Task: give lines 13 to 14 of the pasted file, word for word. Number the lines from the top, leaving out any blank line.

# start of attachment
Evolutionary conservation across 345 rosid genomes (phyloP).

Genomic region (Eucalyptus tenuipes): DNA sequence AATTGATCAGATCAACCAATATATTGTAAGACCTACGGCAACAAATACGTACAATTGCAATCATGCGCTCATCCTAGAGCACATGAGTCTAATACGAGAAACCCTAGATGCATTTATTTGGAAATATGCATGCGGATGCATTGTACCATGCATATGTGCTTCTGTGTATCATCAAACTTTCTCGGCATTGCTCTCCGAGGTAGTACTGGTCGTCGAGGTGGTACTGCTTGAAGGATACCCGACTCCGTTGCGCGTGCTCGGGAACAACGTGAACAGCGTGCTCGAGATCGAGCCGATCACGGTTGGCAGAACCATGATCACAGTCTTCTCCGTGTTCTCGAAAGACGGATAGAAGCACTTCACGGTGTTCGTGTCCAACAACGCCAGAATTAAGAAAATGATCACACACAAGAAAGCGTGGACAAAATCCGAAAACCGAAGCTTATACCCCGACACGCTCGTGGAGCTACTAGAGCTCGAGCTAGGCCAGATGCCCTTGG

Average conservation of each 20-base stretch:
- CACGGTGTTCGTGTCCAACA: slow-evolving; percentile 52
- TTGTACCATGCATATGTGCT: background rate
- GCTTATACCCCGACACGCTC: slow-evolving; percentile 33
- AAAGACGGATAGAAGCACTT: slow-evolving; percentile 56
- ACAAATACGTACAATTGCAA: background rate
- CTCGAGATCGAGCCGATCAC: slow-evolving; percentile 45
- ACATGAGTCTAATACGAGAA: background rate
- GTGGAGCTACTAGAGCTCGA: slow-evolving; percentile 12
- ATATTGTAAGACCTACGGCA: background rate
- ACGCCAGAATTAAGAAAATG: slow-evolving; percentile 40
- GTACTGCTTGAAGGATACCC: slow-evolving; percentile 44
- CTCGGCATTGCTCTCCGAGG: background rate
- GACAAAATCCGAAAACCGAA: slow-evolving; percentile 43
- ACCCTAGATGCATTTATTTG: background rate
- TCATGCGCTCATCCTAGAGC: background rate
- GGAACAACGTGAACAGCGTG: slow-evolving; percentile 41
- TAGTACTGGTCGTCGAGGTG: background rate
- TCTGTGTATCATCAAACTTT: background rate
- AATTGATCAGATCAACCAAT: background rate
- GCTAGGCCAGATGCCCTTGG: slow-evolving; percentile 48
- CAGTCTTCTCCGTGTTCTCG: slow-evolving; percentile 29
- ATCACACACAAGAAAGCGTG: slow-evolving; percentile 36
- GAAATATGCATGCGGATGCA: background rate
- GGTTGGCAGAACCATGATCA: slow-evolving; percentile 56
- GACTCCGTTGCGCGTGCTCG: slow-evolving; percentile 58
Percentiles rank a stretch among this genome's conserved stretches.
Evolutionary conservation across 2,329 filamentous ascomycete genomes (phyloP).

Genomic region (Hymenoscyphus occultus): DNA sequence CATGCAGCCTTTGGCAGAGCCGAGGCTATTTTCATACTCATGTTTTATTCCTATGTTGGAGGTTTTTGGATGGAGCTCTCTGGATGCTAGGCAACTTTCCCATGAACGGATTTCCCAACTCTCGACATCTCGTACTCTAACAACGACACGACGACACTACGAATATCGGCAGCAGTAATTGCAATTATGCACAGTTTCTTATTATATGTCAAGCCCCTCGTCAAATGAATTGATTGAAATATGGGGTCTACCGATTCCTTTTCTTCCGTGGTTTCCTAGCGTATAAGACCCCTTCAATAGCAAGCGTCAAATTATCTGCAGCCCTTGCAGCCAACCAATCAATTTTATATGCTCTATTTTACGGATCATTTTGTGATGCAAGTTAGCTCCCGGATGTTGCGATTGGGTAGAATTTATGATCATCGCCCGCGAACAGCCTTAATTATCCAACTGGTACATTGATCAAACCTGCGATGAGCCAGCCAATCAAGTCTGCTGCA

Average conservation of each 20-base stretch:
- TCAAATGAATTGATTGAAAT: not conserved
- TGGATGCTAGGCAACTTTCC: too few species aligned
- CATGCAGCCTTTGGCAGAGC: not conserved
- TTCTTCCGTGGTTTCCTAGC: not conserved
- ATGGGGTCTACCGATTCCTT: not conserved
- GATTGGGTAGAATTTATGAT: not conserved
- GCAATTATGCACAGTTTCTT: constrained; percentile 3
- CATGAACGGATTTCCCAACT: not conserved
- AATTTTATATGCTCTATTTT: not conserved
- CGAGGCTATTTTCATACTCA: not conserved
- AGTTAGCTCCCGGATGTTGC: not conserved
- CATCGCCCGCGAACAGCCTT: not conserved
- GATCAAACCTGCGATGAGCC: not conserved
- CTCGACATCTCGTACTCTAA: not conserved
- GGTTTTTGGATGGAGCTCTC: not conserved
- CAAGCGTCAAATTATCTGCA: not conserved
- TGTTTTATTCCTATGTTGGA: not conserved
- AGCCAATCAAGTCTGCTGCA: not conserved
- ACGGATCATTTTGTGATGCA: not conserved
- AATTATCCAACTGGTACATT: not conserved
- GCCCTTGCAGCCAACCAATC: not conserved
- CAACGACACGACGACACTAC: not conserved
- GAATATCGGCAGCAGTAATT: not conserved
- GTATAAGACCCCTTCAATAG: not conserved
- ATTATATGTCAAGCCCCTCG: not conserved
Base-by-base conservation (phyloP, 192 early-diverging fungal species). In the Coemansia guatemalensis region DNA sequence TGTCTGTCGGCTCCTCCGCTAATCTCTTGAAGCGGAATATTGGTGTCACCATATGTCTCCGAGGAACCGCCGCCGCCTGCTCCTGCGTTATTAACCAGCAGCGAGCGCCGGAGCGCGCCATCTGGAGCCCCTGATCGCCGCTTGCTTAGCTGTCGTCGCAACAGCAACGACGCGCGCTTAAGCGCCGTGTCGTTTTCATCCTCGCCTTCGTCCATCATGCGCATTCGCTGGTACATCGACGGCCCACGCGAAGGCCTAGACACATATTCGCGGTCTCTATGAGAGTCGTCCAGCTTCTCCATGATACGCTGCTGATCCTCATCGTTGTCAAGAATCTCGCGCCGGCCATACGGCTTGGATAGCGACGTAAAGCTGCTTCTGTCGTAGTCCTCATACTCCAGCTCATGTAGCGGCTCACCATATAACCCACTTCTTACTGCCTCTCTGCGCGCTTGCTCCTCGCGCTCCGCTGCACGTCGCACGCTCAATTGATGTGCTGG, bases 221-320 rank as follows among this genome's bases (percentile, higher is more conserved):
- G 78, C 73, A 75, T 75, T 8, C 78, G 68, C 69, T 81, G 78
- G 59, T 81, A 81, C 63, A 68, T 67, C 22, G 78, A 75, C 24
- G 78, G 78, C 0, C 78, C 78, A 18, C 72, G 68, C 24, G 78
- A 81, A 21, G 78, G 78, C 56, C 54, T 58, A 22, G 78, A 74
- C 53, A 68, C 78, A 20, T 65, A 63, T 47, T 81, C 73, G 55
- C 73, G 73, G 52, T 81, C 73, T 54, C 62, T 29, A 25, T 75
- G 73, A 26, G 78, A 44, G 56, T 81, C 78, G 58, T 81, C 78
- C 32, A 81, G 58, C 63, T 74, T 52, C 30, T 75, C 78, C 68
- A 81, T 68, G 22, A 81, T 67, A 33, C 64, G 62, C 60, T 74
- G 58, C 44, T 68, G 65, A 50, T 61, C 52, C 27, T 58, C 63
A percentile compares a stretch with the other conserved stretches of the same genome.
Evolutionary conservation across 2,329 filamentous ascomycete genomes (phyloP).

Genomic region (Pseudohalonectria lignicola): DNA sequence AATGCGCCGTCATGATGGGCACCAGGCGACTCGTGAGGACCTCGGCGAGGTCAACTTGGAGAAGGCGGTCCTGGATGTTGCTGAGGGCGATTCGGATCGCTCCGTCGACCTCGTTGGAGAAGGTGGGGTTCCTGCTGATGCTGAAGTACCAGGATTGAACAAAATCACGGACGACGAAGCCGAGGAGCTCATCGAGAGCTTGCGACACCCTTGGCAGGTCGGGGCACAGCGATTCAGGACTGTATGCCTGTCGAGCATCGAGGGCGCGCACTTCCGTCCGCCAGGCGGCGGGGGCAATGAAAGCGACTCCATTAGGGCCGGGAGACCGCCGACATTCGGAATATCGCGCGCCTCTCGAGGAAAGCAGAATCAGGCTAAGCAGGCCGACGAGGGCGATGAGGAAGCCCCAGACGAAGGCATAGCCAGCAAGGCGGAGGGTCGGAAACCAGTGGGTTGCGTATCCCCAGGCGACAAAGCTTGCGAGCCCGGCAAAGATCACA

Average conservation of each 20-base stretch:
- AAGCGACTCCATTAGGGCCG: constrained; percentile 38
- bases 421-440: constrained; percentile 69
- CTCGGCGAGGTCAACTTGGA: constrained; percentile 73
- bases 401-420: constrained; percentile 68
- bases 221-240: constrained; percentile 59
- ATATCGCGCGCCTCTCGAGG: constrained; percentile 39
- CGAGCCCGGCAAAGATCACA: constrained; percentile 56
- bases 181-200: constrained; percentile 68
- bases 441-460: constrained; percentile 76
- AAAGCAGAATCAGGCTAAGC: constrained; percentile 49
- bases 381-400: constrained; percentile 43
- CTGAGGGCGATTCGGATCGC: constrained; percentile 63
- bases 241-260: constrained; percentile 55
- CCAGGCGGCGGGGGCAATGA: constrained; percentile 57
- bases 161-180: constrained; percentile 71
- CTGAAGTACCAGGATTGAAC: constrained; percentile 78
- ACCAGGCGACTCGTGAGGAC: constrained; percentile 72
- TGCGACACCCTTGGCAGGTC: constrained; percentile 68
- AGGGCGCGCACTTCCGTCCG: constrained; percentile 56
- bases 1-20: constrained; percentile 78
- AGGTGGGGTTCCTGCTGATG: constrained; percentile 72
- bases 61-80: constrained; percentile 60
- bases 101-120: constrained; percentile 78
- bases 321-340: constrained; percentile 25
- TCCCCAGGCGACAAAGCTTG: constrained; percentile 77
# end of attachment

- ACGCCAGAATTAAGAAAATG: slow-evolving; percentile 40
- GTACTGCTTGAAGGATACCC: slow-evolving; percentile 44